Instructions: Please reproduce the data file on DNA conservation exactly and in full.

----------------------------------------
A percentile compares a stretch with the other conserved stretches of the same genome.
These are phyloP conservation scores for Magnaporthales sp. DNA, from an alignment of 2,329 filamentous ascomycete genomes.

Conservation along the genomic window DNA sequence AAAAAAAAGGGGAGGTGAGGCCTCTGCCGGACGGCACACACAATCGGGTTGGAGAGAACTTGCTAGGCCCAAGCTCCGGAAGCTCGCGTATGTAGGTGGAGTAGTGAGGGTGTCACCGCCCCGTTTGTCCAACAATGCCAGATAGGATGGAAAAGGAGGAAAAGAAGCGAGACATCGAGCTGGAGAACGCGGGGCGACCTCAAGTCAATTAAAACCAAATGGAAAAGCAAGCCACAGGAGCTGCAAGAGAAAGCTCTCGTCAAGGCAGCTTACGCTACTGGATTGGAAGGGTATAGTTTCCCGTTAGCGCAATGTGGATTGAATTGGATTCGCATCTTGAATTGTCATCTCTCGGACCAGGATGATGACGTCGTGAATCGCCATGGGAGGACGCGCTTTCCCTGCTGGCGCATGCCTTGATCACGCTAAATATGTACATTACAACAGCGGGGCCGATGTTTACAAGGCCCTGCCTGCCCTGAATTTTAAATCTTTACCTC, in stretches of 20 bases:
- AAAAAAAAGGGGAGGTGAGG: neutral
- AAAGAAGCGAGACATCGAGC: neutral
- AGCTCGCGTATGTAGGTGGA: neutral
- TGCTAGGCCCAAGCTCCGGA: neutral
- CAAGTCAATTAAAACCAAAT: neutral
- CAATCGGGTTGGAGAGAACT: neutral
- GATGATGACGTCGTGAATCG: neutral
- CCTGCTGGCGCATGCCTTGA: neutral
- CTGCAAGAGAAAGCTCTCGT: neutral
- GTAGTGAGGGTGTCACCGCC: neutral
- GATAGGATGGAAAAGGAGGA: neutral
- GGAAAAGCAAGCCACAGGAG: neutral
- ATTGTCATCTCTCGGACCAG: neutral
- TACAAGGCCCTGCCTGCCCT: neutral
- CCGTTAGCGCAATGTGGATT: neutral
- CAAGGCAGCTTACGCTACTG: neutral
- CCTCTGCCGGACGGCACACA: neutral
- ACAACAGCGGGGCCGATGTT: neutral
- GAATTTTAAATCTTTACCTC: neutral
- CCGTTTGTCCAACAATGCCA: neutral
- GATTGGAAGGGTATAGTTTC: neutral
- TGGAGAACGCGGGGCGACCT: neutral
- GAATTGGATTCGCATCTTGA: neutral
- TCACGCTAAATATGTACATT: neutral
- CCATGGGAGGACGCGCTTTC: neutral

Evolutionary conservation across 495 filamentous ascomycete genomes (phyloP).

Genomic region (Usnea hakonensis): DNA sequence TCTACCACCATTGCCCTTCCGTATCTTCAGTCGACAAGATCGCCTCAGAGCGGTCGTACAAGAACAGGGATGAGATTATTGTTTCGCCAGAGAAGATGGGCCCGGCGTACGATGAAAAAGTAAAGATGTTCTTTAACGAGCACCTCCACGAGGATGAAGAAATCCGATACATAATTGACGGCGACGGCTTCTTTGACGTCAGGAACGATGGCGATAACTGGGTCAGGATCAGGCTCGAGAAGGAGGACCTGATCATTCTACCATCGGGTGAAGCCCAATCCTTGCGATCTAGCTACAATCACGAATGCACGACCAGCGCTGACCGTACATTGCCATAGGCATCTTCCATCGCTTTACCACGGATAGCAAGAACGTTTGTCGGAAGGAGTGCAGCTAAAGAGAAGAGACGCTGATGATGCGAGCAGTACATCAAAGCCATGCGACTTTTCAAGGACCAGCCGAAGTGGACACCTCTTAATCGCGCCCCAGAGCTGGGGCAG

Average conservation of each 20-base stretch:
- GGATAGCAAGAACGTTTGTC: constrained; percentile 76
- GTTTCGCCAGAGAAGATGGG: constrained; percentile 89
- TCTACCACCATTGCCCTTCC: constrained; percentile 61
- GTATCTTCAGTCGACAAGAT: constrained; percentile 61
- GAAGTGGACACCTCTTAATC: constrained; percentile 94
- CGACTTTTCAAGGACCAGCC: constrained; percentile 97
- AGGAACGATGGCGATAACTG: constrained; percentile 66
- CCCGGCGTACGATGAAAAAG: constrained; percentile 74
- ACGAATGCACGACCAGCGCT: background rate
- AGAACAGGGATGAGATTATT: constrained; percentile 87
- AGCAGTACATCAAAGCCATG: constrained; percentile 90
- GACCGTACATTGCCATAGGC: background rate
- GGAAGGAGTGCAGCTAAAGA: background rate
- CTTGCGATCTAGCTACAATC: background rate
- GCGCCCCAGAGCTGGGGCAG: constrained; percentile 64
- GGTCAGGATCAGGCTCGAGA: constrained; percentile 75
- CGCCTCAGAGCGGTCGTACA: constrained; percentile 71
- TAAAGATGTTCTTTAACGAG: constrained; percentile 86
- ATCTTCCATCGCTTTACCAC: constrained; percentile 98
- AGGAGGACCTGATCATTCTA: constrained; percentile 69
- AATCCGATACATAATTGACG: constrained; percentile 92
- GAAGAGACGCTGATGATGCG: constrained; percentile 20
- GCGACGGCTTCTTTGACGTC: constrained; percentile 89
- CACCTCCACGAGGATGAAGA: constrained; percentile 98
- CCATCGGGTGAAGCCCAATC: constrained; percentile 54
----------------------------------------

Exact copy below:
A percentile compares a stretch with the other conserved stretches of the same genome.
These are phyloP conservation scores for Magnaporthales sp. DNA, from an alignment of 2,329 filamentous ascomycete genomes.

Conservation along the genomic window DNA sequence AAAAAAAAGGGGAGGTGAGGCCTCTGCCGGACGGCACACACAATCGGGTTGGAGAGAACTTGCTAGGCCCAAGCTCCGGAAGCTCGCGTATGTAGGTGGAGTAGTGAGGGTGTCACCGCCCCGTTTGTCCAACAATGCCAGATAGGATGGAAAAGGAGGAAAAGAAGCGAGACATCGAGCTGGAGAACGCGGGGCGACCTCAAGTCAATTAAAACCAAATGGAAAAGCAAGCCACAGGAGCTGCAAGAGAAAGCTCTCGTCAAGGCAGCTTACGCTACTGGATTGGAAGGGTATAGTTTCCCGTTAGCGCAATGTGGATTGAATTGGATTCGCATCTTGAATTGTCATCTCTCGGACCAGGATGATGACGTCGTGAATCGCCATGGGAGGACGCGCTTTCCCTGCTGGCGCATGCCTTGATCACGCTAAATATGTACATTACAACAGCGGGGCCGATGTTTACAAGGCCCTGCCTGCCCTGAATTTTAAATCTTTACCTC, in stretches of 20 bases:
- AAAAAAAAGGGGAGGTGAGG: neutral
- AAAGAAGCGAGACATCGAGC: neutral
- AGCTCGCGTATGTAGGTGGA: neutral
- TGCTAGGCCCAAGCTCCGGA: neutral
- CAAGTCAATTAAAACCAAAT: neutral
- CAATCGGGTTGGAGAGAACT: neutral
- GATGATGACGTCGTGAATCG: neutral
- CCTGCTGGCGCATGCCTTGA: neutral
- CTGCAAGAGAAAGCTCTCGT: neutral
- GTAGTGAGGGTGTCACCGCC: neutral
- GATAGGATGGAAAAGGAGGA: neutral
- GGAAAAGCAAGCCACAGGAG: neutral
- ATTGTCATCTCTCGGACCAG: neutral
- TACAAGGCCCTGCCTGCCCT: neutral
- CCGTTAGCGCAATGTGGATT: neutral
- CAAGGCAGCTTACGCTACTG: neutral
- CCTCTGCCGGACGGCACACA: neutral
- ACAACAGCGGGGCCGATGTT: neutral
- GAATTTTAAATCTTTACCTC: neutral
- CCGTTTGTCCAACAATGCCA: neutral
- GATTGGAAGGGTATAGTTTC: neutral
- TGGAGAACGCGGGGCGACCT: neutral
- GAATTGGATTCGCATCTTGA: neutral
- TCACGCTAAATATGTACATT: neutral
- CCATGGGAGGACGCGCTTTC: neutral

Evolutionary conservation across 495 filamentous ascomycete genomes (phyloP).

Genomic region (Usnea hakonensis): DNA sequence TCTACCACCATTGCCCTTCCGTATCTTCAGTCGACAAGATCGCCTCAGAGCGGTCGTACAAGAACAGGGATGAGATTATTGTTTCGCCAGAGAAGATGGGCCCGGCGTACGATGAAAAAGTAAAGATGTTCTTTAACGAGCACCTCCACGAGGATGAAGAAATCCGATACATAATTGACGGCGACGGCTTCTTTGACGTCAGGAACGATGGCGATAACTGGGTCAGGATCAGGCTCGAGAAGGAGGACCTGATCATTCTACCATCGGGTGAAGCCCAATCCTTGCGATCTAGCTACAATCACGAATGCACGACCAGCGCTGACCGTACATTGCCATAGGCATCTTCCATCGCTTTACCACGGATAGCAAGAACGTTTGTCGGAAGGAGTGCAGCTAAAGAGAAGAGACGCTGATGATGCGAGCAGTACATCAAAGCCATGCGACTTTTCAAGGACCAGCCGAAGTGGACACCTCTTAATCGCGCCCCAGAGCTGGGGCAG

Average conservation of each 20-base stretch:
- GGATAGCAAGAACGTTTGTC: constrained; percentile 76
- GTTTCGCCAGAGAAGATGGG: constrained; percentile 89
- TCTACCACCATTGCCCTTCC: constrained; percentile 61
- GTATCTTCAGTCGACAAGAT: constrained; percentile 61
- GAAGTGGACACCTCTTAATC: constrained; percentile 94
- CGACTTTTCAAGGACCAGCC: constrained; percentile 97
- AGGAACGATGGCGATAACTG: constrained; percentile 66
- CCCGGCGTACGATGAAAAAG: constrained; percentile 74
- ACGAATGCACGACCAGCGCT: background rate
- AGAACAGGGATGAGATTATT: constrained; percentile 87
- AGCAGTACATCAAAGCCATG: constrained; percentile 90
- GACCGTACATTGCCATAGGC: background rate
- GGAAGGAGTGCAGCTAAAGA: background rate
- CTTGCGATCTAGCTACAATC: background rate
- GCGCCCCAGAGCTGGGGCAG: constrained; percentile 64
- GGTCAGGATCAGGCTCGAGA: constrained; percentile 75
- CGCCTCAGAGCGGTCGTACA: constrained; percentile 71
- TAAAGATGTTCTTTAACGAG: constrained; percentile 86
- ATCTTCCATCGCTTTACCAC: constrained; percentile 98
- AGGAGGACCTGATCATTCTA: constrained; percentile 69
- AATCCGATACATAATTGACG: constrained; percentile 92
- GAAGAGACGCTGATGATGCG: constrained; percentile 20
- GCGACGGCTTCTTTGACGTC: constrained; percentile 89
- CACCTCCACGAGGATGAAGA: constrained; percentile 98
- CCATCGGGTGAAGCCCAATC: constrained; percentile 54